“Preventive health planning puts the lie to all politics being simply focused on the next election. Working to ensure healthier people and a healthier community will not only reduce pain and suffering of Canberrans but will reduce health care expenditures,” writes political columnist MICHAEL MOORE.
ALTHOUGH the newly announced “Healthy Canberra Plan” provides a framework, it is not a plan. As a framework, it is an important step forward. However, in terms of preventive health, there are some serious omissions.
According to ACT Health Minister Rachel Stephen-Smith, her government “wants all Canberrans to enjoy the highest standards of health at every stage of life and to participate fully in the opportunities our city has to offer”. A lofty ideal.
She continues: “The Healthy Canberra: ACT Preventive Health Plan 2020–2025 (the Healthy Canberra Plan) sets the foundations for achieving that goal”.
Former ACT chief planner Peter Harrison (after whom the suburb in Gungahlin is named) once explained that an effective plan identifies “how much, where and when”. The “Healthy Canberra Plan” does none of these. In its own words it is a “framework for action” with a “prevention focus”.
The framework is welcome. And it does largely set the foundations for a preventive health approach identifying “what we want to achieve”. The planning will come later. At the very end, the framework announces “Action Plans”. The “Action Plans”, that are intended to build on each of the areas identified earlier in the document, will be delivered in two stages: the first will be 2020-2022, and the second from 2023-2025.
Preventive health planning puts the lie to all politics being simply focused on the next election. Prevention is a long-term process to improve health with outcomes well into the future. Working to ensure healthier people and a healthier community will not only reduce pain and suffering of Canberrans but will reduce health care expenditures.
The “Healthy Canberra Plan” is established on four important guiding principles. The first is being evidence based, the second is health at every stage, third is equity and finally being innovative. So far so good.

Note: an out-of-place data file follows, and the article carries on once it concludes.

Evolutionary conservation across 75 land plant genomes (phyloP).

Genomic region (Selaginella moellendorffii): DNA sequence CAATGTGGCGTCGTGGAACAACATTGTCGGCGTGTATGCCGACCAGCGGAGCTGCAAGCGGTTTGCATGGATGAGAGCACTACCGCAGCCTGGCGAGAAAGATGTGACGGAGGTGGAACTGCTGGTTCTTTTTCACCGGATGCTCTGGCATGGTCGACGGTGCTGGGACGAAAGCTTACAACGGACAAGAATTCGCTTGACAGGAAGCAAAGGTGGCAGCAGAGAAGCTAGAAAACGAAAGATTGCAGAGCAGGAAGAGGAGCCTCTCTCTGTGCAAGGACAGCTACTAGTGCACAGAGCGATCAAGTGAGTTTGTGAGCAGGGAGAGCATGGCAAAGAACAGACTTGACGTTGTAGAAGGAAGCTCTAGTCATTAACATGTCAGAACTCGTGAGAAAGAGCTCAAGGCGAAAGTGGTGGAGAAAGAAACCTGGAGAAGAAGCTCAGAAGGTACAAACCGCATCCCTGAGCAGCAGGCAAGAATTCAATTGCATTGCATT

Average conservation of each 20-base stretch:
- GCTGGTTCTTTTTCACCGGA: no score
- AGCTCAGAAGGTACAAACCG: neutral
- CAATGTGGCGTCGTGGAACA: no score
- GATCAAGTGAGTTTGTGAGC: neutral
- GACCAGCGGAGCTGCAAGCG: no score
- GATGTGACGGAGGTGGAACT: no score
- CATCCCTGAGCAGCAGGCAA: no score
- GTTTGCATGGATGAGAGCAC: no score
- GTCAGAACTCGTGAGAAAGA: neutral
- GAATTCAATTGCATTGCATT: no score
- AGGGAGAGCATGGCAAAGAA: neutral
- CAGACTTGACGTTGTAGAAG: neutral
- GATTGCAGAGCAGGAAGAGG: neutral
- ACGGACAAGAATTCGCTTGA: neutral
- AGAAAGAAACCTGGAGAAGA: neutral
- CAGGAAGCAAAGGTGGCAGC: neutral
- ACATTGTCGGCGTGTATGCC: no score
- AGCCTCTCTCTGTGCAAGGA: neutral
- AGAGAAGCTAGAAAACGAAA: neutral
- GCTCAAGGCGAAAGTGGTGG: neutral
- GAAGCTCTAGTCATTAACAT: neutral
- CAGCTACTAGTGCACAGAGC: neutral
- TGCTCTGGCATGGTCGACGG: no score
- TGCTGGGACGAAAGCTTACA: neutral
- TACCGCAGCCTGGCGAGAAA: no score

This “framework” is aspirational. It identifies the importance of a population health approach to fitness and improving diet. The dietary goal is to make healthier food choices easier choices.
This includes empowering individuals with knowledge and understanding. Most of us understand the difference between healthy whole foods and discretionary foods. The greater, and more important challenge is changing the environment in which such decisions are made.
Aspirational targets such as “lower intakes of energy-dense, nutrient-poor (discretionary) foods and drinks” and “increased consumption of vegetables” are ideal. However, excessive marketing and ready availability dominate the market, making the healthier choice so much more difficult. This framework does not identify “how”, much less “where” and “when” these will be tackled.
There is a similar story with countering risky behaviours in areas such as tobacco, electronic cigarettes and alcohol. Individual knowledge and education are critical. However, government campaigns are most effective only when combined with other interventions such as regulation on access, availability and price.
There are some significant gaps in the framework. Immunisation is an important preventive measure across the life course, but is not mentioned. Note, for example, the measles outbreak in Samoa with more than 65 people dead – mostly under five years old. Although early childhood vaccination is well understood and largely successful in Australia, vaccination of adults is less well understood.
Infections such as flu, pneumonia and shingles have a devastating impact on quality of life, they hospitalise and kill many older people. For each of these diseases there is a vaccine that can prevent or lessen the impact of the disease.
Climate change has a major impact on population health. It is being addressed generically by the ACT government but really should form part of a preventive health strategy.
And what of gambling? The impact on health is well recorded. Betting agencies and poker machine outlets overwhelmingly resist even the most modest of interventions (such as pre-commitments). Education has a place, but it is not enough. What is required is sensible regulation.
A preventive health plan is well overdue. Rachel Stephen-Smith has taken this on despite being recently appointed to the health portfolio. Even though it has some gaps, this is a sensible framework. Addressing these gaps and moving quickly to “action plans” will establish the ACT as a leader in preventive health.
Michael Moore, a former independent ACT minister for health, was part of the early consultation of the “Healthy Canberra Plan” and was invited to the last session, but was away and unable to attend. He was president of the World Federation of Public Health Associations (2016-2018).